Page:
Being from Wisconsin, I like to think that I have a "one-up" on fudge. I was born in a highly touristic part of my state: The Northwoods, specifically Minocqua. We had fudge shops. (Plural.) Tourists would line up out the door, waiting for slabs of flavored specialty fudge, passing the time efficiently by watching the pretty girls through the window working some type of taffy winding machine, or spreading vats of sticky candy onto marble slabs to cool. We rarely bought any little white boxes of precious fudge, but were no strangers to this sweet confection. My Gram had an antique oval platter, cobalt blue, that was and still is known as the Fudge Plate. "That fudge plate is getting lonely..." is a phrase I grew up with, and nearly as fast as it was uttered, our whole family (except my Dad usually, and sometimes including my uncles) began scooping out spoonfuls as soon as it was rested to cool in the salt-buttered plate. We could never wait until it firmed up and it didn't matter. Gobs of sugary chocolate were well on their way through our digestive systems, and usually only a half platter remained long enough to cool completely into solid form.

So much of our family food memory revolves around fudge: straightening the rows or evening out the lines - because you just can leave a crooked line drawn in chocolate. (That is still true for me, by the way. I can't ever leave a cake or pie or fudge slab uneven...) That lucky one who's turn it was with the worn wooden spoon (that may or may not have tasted faintly of onions or garlic) to scrape the pot of the fudgey morsels still clinging to the sides. A good and intent scraper could very well end up on the long end of the stick with that scraping task.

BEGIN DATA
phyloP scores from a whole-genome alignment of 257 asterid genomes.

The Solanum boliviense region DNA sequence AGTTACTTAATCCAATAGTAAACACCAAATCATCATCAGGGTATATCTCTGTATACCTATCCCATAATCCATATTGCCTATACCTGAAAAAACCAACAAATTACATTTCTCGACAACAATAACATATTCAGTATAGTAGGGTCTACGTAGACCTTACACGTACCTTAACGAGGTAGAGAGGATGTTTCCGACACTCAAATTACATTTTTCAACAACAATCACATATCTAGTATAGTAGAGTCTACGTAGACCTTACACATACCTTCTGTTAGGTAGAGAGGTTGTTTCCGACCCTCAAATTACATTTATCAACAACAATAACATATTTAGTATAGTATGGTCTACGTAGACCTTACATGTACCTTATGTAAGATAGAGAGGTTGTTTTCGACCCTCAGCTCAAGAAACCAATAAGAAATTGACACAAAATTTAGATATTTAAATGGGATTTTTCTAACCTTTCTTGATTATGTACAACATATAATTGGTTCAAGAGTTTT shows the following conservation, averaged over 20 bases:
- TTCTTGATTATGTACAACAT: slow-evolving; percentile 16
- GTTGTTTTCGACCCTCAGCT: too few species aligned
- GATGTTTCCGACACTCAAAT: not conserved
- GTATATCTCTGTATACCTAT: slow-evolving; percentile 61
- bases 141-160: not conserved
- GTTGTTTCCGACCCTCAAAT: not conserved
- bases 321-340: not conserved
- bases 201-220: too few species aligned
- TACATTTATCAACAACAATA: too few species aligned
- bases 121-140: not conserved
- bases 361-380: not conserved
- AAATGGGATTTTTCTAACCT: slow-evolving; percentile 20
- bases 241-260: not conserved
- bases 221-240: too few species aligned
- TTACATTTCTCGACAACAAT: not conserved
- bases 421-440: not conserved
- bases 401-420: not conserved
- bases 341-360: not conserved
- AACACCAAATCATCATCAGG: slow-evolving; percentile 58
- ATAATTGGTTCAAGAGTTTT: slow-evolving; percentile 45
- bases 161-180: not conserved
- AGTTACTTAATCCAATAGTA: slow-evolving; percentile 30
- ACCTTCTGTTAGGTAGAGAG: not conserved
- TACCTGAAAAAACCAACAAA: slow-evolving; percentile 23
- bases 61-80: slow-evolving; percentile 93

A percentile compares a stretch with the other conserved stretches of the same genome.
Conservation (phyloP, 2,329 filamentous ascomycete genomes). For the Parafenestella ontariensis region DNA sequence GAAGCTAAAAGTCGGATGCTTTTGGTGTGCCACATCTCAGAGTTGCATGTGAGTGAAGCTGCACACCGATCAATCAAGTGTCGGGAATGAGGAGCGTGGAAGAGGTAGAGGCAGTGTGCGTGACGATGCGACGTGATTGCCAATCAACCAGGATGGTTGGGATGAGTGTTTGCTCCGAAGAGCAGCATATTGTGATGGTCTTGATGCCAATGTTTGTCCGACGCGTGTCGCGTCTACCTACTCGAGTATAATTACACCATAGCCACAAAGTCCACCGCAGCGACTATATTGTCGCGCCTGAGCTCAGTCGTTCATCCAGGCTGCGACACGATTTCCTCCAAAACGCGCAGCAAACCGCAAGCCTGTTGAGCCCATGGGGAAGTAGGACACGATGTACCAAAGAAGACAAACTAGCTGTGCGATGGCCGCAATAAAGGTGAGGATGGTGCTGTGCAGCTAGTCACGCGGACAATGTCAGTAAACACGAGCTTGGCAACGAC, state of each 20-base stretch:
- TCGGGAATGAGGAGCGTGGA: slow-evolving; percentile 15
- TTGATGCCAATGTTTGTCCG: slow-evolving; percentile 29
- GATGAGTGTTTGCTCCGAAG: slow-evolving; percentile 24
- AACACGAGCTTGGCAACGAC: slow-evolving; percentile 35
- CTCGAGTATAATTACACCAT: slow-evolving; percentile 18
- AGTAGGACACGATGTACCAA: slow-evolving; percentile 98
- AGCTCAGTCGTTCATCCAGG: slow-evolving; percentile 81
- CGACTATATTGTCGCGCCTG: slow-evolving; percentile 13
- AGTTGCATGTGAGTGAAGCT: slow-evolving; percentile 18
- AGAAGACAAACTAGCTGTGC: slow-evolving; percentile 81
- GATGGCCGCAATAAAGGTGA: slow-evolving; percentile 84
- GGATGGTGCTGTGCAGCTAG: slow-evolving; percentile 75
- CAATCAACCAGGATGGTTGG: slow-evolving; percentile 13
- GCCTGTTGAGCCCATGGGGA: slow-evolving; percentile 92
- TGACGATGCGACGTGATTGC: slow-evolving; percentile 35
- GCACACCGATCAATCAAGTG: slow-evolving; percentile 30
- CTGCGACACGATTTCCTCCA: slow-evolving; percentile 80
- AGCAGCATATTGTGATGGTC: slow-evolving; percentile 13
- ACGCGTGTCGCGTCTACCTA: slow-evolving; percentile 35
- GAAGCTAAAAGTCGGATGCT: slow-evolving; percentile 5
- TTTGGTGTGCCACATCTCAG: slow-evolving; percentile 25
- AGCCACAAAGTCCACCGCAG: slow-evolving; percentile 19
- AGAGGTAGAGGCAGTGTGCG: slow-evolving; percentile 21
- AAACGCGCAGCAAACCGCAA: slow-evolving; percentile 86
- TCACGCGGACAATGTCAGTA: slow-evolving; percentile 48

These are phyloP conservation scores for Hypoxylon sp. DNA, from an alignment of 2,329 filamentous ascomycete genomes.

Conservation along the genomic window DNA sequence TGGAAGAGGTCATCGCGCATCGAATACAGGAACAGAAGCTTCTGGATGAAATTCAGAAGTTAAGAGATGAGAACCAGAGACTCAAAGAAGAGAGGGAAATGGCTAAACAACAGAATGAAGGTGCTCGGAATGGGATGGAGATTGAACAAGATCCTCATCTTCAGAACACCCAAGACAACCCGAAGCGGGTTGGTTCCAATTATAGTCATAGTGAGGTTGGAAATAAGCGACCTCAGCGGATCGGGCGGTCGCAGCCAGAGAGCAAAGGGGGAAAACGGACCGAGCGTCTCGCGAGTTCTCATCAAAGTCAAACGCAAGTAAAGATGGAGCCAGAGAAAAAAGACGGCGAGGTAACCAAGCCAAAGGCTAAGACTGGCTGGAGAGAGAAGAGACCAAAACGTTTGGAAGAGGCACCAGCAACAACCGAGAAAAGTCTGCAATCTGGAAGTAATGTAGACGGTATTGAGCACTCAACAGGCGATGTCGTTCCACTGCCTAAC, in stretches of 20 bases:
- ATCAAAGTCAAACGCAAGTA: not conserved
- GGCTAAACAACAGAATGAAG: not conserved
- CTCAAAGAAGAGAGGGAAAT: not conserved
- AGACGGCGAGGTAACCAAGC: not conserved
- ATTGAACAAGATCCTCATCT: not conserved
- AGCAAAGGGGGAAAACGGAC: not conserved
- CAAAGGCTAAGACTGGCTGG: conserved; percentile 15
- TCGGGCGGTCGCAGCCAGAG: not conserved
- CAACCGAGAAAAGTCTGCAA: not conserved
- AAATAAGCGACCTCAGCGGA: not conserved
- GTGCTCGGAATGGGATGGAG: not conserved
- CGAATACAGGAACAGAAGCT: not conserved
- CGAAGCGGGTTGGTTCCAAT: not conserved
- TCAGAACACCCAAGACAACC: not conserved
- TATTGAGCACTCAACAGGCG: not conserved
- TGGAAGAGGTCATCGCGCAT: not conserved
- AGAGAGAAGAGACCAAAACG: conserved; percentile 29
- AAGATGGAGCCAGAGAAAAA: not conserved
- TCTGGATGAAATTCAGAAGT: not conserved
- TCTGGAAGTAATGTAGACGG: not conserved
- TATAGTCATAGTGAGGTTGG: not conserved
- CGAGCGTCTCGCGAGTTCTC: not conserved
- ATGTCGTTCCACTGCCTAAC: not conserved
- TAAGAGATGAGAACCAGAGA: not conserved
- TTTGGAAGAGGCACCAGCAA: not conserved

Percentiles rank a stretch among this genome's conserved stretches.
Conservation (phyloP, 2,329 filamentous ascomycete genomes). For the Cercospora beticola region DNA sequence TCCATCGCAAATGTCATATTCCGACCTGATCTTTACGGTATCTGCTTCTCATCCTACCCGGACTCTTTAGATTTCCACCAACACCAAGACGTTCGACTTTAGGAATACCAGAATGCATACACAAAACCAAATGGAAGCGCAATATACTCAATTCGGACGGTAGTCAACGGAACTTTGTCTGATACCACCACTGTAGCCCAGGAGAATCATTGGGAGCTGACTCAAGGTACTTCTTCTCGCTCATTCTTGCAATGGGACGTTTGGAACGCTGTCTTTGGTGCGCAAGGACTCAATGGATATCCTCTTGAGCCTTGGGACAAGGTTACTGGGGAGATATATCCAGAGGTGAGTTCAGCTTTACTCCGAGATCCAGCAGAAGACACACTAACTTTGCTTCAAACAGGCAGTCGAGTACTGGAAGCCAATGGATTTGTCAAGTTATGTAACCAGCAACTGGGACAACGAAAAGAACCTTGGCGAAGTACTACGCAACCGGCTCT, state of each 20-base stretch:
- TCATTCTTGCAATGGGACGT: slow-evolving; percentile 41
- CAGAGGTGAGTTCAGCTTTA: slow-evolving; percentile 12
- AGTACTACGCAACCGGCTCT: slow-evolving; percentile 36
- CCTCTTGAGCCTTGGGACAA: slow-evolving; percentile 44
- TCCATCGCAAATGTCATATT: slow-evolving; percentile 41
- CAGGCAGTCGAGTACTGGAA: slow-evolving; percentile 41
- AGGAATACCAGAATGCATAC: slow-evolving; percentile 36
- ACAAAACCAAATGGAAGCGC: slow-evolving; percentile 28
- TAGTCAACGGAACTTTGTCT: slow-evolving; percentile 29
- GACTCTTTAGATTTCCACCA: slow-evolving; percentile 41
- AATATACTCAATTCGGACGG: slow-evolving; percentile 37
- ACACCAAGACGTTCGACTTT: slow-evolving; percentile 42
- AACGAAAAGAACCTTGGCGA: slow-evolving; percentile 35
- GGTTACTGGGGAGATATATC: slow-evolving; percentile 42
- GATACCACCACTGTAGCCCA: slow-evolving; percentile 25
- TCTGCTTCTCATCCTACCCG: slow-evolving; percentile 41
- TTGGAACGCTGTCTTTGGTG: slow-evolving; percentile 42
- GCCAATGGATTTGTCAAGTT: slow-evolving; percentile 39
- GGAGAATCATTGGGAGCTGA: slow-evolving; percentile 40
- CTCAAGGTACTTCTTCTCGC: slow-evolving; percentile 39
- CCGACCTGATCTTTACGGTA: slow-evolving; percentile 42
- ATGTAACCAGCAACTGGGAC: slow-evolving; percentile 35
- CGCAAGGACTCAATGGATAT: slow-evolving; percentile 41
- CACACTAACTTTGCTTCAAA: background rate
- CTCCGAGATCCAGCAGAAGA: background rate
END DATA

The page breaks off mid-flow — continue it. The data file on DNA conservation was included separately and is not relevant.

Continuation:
All glorious fudge memories aside, I can not remember a single instance that we made or purchased peanut butter fudge. We always made chocolate fudge, my Gram would opt for maple if we spent the rare extra dollar or two to buy some, maple and walnuts being some of her favorite things. Peanut butter fudge always seemed too sweet, as if the argument for fudge could be made that it really isn't comprised of 80% sugar regardless of flavor. (My Dad never enjoyed fudge simply because of it's extreme sweetness until I made this recipe using dark bittersweet chocolate, it does seem considerably less sweet, and is probably my favorite fudge recipe currently. Since as you may have surmised, I'm all about not eating things too sweet.)